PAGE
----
Douglas said expanding the economic base is a double-edged sword in many residents’ minds. He said the communities are afraid of growth because they want to stay small and rural. But without a larger variety of businesses, local economies will crumble. “We want good family growth. People who are good, have strong morals, are hardworking, and have good careers in place so that we are growing our economy in a good way,” Douglas said.
The 2018 Economic Report to the Governor compiled by the University of Utah David Eccles School of Business and the Governor’s Office of Management and Budget said Utah leads the nation in job growth, up 3.1 percent. The future of Sevier County could greatly benefit if new businesses moved into the area to provide variety to the labor force.
Despite the economic realities in rural central Utah, there are residents who will fight change. “We don’t need to be huge, we just need a small percentage of growth so that we can all thrive,” he said, “Even if that means losing some of our farmland, that’s ok. We have to make some decisions to embrace, accept and encourage growth instead of pushing it away all the time.”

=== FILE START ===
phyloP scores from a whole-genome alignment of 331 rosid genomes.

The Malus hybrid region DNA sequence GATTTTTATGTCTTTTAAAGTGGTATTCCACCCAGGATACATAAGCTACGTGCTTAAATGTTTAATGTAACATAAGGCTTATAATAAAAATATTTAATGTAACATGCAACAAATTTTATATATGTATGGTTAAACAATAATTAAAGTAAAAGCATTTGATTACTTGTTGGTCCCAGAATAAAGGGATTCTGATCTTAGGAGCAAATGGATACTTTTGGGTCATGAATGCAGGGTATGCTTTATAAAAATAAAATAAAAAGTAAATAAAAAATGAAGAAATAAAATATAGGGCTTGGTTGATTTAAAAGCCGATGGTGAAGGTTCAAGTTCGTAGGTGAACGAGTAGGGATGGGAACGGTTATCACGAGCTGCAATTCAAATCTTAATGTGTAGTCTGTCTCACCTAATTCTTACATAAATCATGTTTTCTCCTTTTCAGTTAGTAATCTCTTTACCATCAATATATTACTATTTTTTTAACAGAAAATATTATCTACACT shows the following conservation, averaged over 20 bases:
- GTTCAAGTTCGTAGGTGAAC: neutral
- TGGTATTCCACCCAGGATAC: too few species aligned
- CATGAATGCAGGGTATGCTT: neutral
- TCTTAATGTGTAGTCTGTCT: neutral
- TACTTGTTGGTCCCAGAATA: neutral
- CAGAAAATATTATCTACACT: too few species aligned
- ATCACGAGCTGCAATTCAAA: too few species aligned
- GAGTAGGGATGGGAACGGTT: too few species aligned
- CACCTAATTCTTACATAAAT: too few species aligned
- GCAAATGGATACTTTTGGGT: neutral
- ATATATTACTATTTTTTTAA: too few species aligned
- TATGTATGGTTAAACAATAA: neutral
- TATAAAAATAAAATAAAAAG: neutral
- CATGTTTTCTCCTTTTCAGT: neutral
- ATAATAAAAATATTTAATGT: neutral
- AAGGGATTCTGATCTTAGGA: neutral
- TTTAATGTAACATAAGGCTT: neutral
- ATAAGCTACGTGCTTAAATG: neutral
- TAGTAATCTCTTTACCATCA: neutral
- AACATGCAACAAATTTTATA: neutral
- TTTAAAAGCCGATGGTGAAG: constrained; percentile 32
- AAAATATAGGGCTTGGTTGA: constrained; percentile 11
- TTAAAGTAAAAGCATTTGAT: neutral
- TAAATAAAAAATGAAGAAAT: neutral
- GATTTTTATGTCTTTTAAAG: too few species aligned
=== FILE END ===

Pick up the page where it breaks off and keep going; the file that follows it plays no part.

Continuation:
There are a lot of systems in place to encourage business growth in Sevier County. With several large trucking companies, two high traffic interstates, and the Richfield Municipal Airport that has plans to expand the runway, the infrastructure is in place to get goods and services in and out of the area.
“If we can diversify instead of sending our best export out, we can build and grow and have good families stay here. We are exporting our most valuable resource – our kids. But there are no jobs here for them to have that opportunity to stay,” Douglas said.
State Rep. Carl Albrecht R-Utah sponsored the rural jobs bill, HB390, which provides incentives to companies that create jobs in targeted areas of rural Utah. The bill is in line with Gov. Gary Herbert’s rural job initiative to build 25,000 jobs throughout rural Utah by 2022.
“Utah is number one in business growth because people want a well-educated workforce and low electricity rate, which leads to reduced operating costs,” said Jacob Smith, engineer manager at Sufco. He attributes the low electrical costs to coal.
Based on the U.S. Energy Information Administration (EIA) report, 2,503 megawatt hours (MWh) of Utah’s net electrical energy generation was produced by coal-fired power plants at the end of 2017. That number nearly tripled the MWhs produced by petroleum-fired, natural gas-fired, hydroelectric-fired, and non-hydroelectric renewables combined.